In some countries, breweries have been classified as ‘essential’ during the pandemic. So when North America’s largest beer maker suddenly ceased production in March due to a cyber-attack it sent shockwaves through the industry and around the globe. What could make this multi-billion dollar empire grind to a halt? How do you ensure your organization does not suffer the same outcome?
Food and beverage companies often run 24/7, with potentially catastrophic effects when the production chain is disrupted. In this particular case, a suspected ransomware attack left the company behind iconic brands like Pilsner, Miller, and Grolsch unable to access systems involved in the production and shipments of popular drinks. This type of industrial sabotage is regrettably not uncommon, as selling remote access into organizations is a documented ecosystem approach for ransom groups and this type of attack in manufacturing has tripled in 2020.
The revenue impact of the sabotage is still being calculated but – as described in the regulatory document – the company also expects incremental one-time costs related to consultants, experts, and data recovery efforts in both their first and second quarters of 2021.
Molson Coors joins an ever-growing list of high-profile companies hit with a major disruption to its business. The combination of the critical nature of the manufacturing process and potential security vulnerabilities with OT/ICS assets, has created the perfect playground for cyber criminals. And while the precise nature of the cyber attack is yet to be disclosed, we believe that Armis is uniquely positioned to prevent, detect and respond to similar incidents.
Manufacturing processes around the globe have increasingly been relying on IT and OT technology. But the real game-changer is that previously isolated manufacturing networks slowly integrated with IT networks, exposing OT assets and Industrial Control Systems (ICS) to a wider range of threats. Cybercriminals now have an IT and OT backdoor onto the company network.
Purpose-built for manufacturing
Hackers look at IT, OT, and IoT devices as a single continuous system, and so should you.
Detecting cyber-attacks cannot be based on traditional security agents only – or worse – network-based scans that could take down your OT devices. This calls for a different approach.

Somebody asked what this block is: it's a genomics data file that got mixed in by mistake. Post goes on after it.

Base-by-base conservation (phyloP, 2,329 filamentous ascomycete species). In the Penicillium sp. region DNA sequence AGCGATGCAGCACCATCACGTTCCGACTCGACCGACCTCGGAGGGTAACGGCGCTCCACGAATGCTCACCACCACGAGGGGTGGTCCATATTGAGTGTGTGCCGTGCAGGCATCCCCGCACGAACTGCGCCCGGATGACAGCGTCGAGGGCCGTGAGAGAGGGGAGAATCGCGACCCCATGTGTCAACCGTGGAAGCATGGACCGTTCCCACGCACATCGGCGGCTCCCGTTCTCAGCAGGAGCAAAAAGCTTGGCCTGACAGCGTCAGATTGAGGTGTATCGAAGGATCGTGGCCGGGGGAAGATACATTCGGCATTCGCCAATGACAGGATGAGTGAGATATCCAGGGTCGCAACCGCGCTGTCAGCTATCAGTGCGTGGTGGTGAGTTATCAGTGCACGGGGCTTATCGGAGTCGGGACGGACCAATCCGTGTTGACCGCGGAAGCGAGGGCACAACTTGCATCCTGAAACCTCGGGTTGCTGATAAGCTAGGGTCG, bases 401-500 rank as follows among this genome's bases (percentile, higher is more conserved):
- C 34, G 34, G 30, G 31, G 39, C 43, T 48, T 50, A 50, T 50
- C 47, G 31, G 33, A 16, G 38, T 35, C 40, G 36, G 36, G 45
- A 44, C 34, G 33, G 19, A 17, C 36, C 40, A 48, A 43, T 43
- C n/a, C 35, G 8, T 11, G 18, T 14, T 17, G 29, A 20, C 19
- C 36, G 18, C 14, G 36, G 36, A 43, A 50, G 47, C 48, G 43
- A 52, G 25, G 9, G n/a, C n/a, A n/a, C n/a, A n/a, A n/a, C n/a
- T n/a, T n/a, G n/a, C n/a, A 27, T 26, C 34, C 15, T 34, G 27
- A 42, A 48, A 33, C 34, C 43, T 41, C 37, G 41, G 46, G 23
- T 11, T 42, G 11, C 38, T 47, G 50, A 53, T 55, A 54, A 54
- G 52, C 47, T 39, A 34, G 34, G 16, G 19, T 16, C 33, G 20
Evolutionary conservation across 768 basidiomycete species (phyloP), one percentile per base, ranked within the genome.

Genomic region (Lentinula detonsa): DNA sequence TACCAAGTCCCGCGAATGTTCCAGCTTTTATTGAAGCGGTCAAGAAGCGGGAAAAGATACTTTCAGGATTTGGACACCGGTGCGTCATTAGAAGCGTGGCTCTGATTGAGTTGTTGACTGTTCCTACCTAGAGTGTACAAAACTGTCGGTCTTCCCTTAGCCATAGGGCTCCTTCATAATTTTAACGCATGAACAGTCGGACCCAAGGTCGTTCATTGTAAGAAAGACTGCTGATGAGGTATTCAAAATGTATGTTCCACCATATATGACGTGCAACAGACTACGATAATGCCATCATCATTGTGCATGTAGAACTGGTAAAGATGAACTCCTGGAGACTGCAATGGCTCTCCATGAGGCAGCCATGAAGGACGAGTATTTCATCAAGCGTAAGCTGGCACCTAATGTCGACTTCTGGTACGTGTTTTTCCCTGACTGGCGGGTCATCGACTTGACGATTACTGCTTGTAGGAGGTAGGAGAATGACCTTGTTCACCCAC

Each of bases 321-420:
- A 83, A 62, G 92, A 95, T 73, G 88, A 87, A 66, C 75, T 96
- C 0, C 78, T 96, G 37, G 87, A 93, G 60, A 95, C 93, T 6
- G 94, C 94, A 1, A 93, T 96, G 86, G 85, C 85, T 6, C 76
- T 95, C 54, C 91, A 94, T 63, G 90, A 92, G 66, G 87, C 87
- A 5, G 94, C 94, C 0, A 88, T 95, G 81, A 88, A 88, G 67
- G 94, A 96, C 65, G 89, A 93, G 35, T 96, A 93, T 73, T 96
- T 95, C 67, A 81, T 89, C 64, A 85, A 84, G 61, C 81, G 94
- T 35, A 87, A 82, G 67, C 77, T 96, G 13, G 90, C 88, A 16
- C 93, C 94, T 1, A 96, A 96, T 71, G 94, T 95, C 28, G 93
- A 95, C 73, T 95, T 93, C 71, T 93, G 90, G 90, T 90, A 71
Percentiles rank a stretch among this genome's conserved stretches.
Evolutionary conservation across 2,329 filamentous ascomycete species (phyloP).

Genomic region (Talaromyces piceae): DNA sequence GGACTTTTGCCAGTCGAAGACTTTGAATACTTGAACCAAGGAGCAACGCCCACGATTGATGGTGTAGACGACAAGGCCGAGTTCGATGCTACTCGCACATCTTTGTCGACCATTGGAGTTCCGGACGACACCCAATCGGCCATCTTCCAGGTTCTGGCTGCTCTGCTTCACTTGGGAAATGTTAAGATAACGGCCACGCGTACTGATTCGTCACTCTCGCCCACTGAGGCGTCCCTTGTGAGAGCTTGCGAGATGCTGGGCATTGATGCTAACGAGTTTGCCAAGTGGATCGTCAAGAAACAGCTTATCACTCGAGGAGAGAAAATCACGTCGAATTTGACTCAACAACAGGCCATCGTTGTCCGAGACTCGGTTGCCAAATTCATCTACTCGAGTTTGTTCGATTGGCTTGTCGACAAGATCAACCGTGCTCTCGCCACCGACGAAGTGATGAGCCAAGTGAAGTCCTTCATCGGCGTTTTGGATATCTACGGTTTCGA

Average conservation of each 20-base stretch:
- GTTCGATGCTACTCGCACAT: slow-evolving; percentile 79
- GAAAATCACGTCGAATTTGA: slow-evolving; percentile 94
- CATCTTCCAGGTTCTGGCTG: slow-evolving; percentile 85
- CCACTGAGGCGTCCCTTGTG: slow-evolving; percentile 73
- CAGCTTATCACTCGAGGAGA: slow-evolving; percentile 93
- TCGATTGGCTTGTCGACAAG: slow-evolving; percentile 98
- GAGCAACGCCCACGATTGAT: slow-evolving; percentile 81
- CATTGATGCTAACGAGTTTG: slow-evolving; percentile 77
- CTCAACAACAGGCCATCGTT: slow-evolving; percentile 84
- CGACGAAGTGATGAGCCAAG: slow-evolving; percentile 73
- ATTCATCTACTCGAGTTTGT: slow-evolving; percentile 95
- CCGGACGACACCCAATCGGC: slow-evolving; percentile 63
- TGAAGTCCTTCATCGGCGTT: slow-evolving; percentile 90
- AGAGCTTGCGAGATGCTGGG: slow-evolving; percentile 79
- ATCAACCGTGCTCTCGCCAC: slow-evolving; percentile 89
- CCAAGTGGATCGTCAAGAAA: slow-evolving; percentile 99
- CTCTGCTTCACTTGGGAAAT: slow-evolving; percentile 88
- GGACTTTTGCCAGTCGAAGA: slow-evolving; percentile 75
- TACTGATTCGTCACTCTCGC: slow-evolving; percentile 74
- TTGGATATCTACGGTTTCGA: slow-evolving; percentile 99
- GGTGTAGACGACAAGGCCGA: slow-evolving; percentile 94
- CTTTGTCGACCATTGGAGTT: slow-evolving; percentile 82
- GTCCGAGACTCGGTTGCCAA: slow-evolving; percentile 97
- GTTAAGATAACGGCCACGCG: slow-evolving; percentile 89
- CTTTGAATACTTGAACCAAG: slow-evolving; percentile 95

The Armis Agentless Device Security platform discovers, classifies, and identifies threats for every type of OT, IT, and IoT device in your environment – non-disruptive and no agents needed. With the Armis platform you can:
- Identify vulnerable devices in your environment
- Monitor device behavior to detect compromises or policy violations
- Take actions to quarantine suspicious or malicious devices
- Stop attacks from moving laterally from device to device
That’s how Armis keeps your operations running.
Traditional threat response solutions are blind to unmanaged devices
Molson Coors engaged Forensic IT firms to investigate the exact nature of their incident, in order to properly assess the attack. This is a process where many companies will also turn to traditional Endpoint Detection and Response (EDR) systems, relying on agents. But agents can’t be installed on the vast majority of OT devices. Here again, we offer a different approach. Our agentless platform continuously monitors:
- the state of each device in your environment
- the connections made by each device
This information is recorded and stored in our cloud-based system so that, when a security event occurs, your security team can scroll back in time to see the scope of the breach, what devices were communicated with, over what protocols, and how much data was transmitted to determine the damage and risk to the business. Armed with this information, organizations are better equipped to identify the root cause, restore operations and take precautionary actions.
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*** This is a Security Bloggers Network syndicated blog from Armis authored by Yevgeny Dibrov. Read the original post at: https://www.armis.com/resources/iot-security-blog/no-not-the-beer-cyber-attack-brought-molson-coors-to-a-halt/